by Emma Sandoe
This month I attended the Politics of Health Care in the US South conference held at Vanderbilt. This conference was cosponsored by the Anna Julia Cooper Center at Wake Forest. Instead of a lengthy conference summary, I’ll attempt to capture some of the key lessons I learned to better understand the politics of the South.
What is the South?
There is no other region of the country with such a strong personal identification and complex emotional reaction as the South. Californians don’t identify as “Westerners;” “New Englander” inspires connotations of sleepy scenes of snow and hot chocolate; and while you may get a rare character that strongly identifies as a “Midwesterner,” there is a clear difference in the passion that a Minnesotan speaks of their homeland compared to a Tennessean. But despite the fact that the words “the South” strikes passion in its residents, historical and modern important moments in our nations conversation on race, and a specific cultural identity, there is really no common definition of the geographic South. Modern politics make the inclusion of Maryland and DC counter to our understanding of the deep red political vote. Texas and Florida have their own unique identities and their vast populations often skew any analysis of the region. Each unique issue in the South first requires a definition of what geographic region you are discussing.
Beyond a geographic nature, there is little agreement on what defines the region culturally. One key cultural center of the region is the food. Food policy in the South illustrates some of the region’s key problems. The region’s high poverty has led to food deserts and a proliferation of poor nutritional food options. The cultural Southern diet of high fat and few vegetable options has only added to this obesity epidemic. The efforts to educate and change behavior have been met with resistance because of the perception of an attack on the Southern culture. But efforts have been creative using churches and other key aspects of Southern culture to redefine health in a Southern context.
Politics are deeply rooted in decades or centuries of history and profoundly local. To make an impact in the South first requires knowing the place, the culture and the tradition of the specific state or locality. Unlike Washington where a change in the administration can cause a sea change in the politics, the state legislatures’ connections to the local industries, media, and public actors means there is a greater sense of consistency through political change in the region.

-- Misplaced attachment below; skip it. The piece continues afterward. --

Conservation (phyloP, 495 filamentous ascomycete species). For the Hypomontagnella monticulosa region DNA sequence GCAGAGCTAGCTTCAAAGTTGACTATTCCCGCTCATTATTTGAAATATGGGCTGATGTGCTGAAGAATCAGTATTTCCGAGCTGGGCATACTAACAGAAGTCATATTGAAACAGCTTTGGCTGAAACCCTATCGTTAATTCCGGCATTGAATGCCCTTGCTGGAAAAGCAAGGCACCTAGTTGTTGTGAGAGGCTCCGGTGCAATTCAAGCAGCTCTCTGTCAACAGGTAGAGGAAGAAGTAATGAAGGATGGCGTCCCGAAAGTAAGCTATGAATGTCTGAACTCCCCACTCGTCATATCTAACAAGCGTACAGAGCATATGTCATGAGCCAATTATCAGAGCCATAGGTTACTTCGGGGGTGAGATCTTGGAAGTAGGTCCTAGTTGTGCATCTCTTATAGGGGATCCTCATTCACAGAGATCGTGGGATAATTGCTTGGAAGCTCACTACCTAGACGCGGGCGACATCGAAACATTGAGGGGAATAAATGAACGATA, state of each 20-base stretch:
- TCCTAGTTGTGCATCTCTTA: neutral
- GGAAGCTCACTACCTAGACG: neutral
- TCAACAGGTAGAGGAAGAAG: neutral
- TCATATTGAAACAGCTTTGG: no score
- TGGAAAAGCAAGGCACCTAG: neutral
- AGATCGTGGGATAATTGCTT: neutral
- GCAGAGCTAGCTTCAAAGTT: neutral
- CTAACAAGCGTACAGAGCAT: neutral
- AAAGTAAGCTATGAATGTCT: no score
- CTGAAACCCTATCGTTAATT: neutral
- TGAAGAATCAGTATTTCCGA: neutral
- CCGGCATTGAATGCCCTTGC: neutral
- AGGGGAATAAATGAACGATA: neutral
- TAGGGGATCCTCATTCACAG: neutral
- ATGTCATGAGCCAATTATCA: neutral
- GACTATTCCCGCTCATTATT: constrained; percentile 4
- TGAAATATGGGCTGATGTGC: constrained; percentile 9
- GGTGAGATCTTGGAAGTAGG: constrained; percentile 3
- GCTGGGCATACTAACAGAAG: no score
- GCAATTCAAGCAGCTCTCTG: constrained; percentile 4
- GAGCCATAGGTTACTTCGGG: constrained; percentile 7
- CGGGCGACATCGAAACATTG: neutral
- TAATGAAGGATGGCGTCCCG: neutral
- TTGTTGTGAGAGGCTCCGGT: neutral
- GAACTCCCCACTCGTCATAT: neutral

The Role of Race
Race continues to be one of the dominant issues facing Southern politics. Regardless of the health care issue under discussion, issues of justice and the history of the treatment of African Americans were present in the conversation. Policies to increase health coverage and change the delivery system cannot begin without first understanding the history of a lack of trust in the medical system and state policies to redirect medical services from black populations. Whether it was HIV or training medical professional, scholars looked to the history of racial justice to better understand the current landscape of the health issue in the South.
Melissa Harris Perry gave a wonderful keynote in which she discussed the stress that women of color undergo throughout their lives. This is a stress not unique to the South but stronger there than any other region of the country. It is a stress that should be considered by scholars when analyzing health policies and health outcomes. The human experience and health extends far beyond treating pathogens, but a person’s experience can greatly impact their mental health and in turn their physical health.